DEAR MISS MANNERS: I am moving from a spacious house in a farming town to a tiny apartment in a big city and need to radically purge my possessions. I have been calling friends about items they might want and asking them to reimburse me for shipping with a rough estimate of what that would cost (I am not covering boxes and packing supplies -- just the post office cost).
I also wanted to have a "giveaway" for people in the area, where I would have people over for wine and cheese and have everything in one room that needs a good home and let people take whatever they wish. But a friend thought this was odd, that I should have a box for donations toward moving expenses or something, so people didn't feel awkward.
Is it OK to ask people to cover postage of a not-gift/gift like this? Do I need to put out a box for donations? I really love many of these items, and knowing they are going to a friend where they will give pleasure makes it much easier to part with things.
GENTLE READER: Your friend's idea would spoil your charming one, changing a generous party into something like a yard sale. But Miss Manners is afraid she is going to have to spoil your fun anyway.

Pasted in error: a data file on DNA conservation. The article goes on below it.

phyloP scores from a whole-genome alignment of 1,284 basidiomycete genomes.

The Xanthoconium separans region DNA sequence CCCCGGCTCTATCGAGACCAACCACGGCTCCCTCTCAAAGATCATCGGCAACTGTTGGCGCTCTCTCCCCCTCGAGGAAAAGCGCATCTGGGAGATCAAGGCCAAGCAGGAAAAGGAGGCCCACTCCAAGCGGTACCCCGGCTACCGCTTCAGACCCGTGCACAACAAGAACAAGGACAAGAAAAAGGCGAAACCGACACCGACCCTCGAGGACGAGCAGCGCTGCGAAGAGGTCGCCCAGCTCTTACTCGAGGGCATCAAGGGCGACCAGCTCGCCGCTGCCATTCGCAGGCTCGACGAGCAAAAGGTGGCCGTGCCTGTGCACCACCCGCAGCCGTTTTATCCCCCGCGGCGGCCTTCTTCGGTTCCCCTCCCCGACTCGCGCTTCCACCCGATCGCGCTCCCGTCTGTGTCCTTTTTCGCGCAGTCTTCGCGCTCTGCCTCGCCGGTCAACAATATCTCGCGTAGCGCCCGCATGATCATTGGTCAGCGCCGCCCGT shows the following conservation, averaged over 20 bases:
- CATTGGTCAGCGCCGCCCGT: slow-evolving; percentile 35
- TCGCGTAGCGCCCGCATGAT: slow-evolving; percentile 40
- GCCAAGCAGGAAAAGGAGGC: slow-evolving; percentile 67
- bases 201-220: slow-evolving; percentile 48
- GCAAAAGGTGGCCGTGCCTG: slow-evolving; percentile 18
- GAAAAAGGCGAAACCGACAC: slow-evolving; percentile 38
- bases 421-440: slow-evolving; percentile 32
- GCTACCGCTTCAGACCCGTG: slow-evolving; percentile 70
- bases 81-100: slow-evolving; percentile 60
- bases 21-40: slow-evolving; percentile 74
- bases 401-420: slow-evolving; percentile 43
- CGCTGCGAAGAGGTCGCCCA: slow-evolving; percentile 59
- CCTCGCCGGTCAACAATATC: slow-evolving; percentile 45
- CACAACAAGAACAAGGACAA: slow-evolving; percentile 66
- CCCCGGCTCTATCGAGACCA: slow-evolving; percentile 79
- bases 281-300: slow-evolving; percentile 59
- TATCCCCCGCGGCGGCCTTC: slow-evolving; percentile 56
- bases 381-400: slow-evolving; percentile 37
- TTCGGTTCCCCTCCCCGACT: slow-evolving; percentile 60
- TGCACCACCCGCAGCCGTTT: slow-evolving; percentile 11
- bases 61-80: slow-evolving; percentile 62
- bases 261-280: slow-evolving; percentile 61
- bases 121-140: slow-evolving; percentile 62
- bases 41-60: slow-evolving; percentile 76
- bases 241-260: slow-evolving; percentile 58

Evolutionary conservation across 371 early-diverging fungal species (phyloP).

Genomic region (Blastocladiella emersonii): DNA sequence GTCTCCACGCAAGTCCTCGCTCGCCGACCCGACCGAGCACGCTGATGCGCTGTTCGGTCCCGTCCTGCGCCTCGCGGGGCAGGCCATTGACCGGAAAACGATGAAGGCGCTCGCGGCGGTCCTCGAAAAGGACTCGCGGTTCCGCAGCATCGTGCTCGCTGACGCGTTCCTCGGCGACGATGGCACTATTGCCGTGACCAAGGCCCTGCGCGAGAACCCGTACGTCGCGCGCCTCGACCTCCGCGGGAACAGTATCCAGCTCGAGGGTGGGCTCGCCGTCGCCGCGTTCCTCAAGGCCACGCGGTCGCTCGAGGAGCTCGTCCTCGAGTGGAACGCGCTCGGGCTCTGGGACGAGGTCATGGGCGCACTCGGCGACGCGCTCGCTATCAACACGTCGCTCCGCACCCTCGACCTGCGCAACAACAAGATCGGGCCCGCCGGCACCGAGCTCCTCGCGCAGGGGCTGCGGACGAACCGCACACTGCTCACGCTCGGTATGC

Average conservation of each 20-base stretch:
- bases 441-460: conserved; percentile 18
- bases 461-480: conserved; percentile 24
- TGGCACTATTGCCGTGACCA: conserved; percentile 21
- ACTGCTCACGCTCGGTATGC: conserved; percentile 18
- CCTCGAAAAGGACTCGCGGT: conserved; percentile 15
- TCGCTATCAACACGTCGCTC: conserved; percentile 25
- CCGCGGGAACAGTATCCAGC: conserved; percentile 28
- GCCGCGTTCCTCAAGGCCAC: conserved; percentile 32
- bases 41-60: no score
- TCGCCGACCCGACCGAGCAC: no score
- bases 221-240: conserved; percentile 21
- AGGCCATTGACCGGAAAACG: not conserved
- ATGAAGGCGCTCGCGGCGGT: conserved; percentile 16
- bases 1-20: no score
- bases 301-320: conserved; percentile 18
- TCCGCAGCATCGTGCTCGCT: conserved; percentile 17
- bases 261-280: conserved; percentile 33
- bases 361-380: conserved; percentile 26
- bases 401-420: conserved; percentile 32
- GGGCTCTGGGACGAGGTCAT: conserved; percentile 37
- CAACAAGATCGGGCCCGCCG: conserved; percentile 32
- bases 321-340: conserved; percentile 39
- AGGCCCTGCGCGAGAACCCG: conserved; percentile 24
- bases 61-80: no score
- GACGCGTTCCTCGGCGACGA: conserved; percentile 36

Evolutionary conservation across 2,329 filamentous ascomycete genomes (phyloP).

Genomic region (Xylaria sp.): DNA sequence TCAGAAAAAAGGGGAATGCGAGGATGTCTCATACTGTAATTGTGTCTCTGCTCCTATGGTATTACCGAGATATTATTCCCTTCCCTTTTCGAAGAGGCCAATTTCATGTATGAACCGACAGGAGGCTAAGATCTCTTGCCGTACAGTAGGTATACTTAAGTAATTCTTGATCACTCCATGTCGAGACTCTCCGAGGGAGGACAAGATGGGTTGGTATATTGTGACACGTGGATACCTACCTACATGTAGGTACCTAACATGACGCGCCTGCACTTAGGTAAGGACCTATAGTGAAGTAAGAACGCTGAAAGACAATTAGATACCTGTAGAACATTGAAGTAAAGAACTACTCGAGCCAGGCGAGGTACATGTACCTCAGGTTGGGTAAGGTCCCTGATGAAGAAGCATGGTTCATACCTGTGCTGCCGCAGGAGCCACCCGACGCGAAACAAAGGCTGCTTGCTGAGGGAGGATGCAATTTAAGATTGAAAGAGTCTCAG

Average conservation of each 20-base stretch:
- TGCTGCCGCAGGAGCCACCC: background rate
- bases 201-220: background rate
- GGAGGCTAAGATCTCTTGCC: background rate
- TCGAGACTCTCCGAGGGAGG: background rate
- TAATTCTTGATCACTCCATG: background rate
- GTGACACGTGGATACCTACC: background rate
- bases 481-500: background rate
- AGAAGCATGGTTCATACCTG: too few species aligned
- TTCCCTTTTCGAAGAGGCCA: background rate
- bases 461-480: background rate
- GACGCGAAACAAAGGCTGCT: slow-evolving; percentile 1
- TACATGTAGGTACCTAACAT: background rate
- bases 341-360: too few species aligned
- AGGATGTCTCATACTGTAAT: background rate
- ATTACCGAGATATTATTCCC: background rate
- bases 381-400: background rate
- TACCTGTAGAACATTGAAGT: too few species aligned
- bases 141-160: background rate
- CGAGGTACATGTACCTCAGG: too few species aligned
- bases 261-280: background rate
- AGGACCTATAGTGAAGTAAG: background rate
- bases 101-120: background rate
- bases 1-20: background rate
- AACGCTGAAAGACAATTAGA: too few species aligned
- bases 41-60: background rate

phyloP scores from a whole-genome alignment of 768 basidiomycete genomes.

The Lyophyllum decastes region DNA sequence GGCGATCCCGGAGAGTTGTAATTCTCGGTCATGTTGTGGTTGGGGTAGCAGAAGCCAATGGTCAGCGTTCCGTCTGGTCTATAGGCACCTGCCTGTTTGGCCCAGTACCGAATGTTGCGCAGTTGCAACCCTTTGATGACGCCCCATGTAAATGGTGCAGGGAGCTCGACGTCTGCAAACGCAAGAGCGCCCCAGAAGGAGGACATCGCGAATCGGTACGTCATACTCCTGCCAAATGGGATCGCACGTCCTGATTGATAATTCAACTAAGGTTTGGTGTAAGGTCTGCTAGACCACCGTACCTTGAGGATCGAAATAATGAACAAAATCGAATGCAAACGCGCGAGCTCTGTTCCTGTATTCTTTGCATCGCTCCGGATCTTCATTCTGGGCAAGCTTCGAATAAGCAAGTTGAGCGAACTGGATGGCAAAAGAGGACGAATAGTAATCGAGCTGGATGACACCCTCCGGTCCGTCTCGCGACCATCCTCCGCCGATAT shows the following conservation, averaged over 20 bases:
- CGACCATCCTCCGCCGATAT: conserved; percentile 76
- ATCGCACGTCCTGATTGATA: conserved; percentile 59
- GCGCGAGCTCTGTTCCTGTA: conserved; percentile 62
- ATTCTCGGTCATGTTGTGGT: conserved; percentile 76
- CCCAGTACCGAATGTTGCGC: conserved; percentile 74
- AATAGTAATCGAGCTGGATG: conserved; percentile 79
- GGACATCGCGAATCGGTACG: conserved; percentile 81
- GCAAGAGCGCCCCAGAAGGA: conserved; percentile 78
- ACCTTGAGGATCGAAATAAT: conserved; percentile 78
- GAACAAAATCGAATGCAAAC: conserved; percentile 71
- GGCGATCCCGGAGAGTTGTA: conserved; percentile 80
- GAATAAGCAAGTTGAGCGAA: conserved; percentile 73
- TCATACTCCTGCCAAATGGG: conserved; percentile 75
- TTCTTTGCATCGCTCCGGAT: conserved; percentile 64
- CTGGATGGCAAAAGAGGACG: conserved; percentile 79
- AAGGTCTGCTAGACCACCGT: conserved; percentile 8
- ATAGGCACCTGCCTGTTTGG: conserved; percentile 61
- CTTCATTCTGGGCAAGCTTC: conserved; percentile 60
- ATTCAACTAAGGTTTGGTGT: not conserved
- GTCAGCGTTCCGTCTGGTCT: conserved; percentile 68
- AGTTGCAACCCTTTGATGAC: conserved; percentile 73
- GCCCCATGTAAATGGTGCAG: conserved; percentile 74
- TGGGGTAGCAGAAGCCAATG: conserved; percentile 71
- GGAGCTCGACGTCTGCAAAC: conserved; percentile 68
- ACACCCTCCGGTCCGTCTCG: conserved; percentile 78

She begs you not to give that party. That is because you may end up wishing you were dead. The dead at least do not have to watch people they care about squabbling over their possessions. Families have enough trouble dividing up estates in a civil fashion without your putting a miscellaneous collection of friends to the test.
It would be far better to invite your friends to choose from among the available items, one at a time. It is not unreasonable for them to assume shipping or moving costs for the items they take, which is quite a different thing from their assuming your own moving costs as the price of accepting what you so gracefully want to give. Finding a way to reciprocate your kindness is their problem, not yours.
DEAR MISS MANNERS: I am in my mid-40s and thinking of getting a facelift. It so happens that most of my friends are either colleagues in their early to mid-30s with children under 5, and friends in their 50s and 60s who are aging au naturel and don't believe in plastic surgery.
Do you have any recommendations on witty lines to deliver post-facelift to people who can't relate to this choice?
GENTLE READER: While you are thinking, have you thought of not telling people that you might be getting a facelift? Or, if you must explain your absence, leaving it vague by saying that you are having some minor surgery that you do not wish to discuss?
Of course not. You want to be in their faces, which you know may result in their insulting you to your face, and so you want Miss Manners to help you insult them back to their (aging) faces.
She can't face it. Should anyone say something unpleasant, she recommends replying, "Well, if I had looked as good as you do, I wouldn't have had to do it."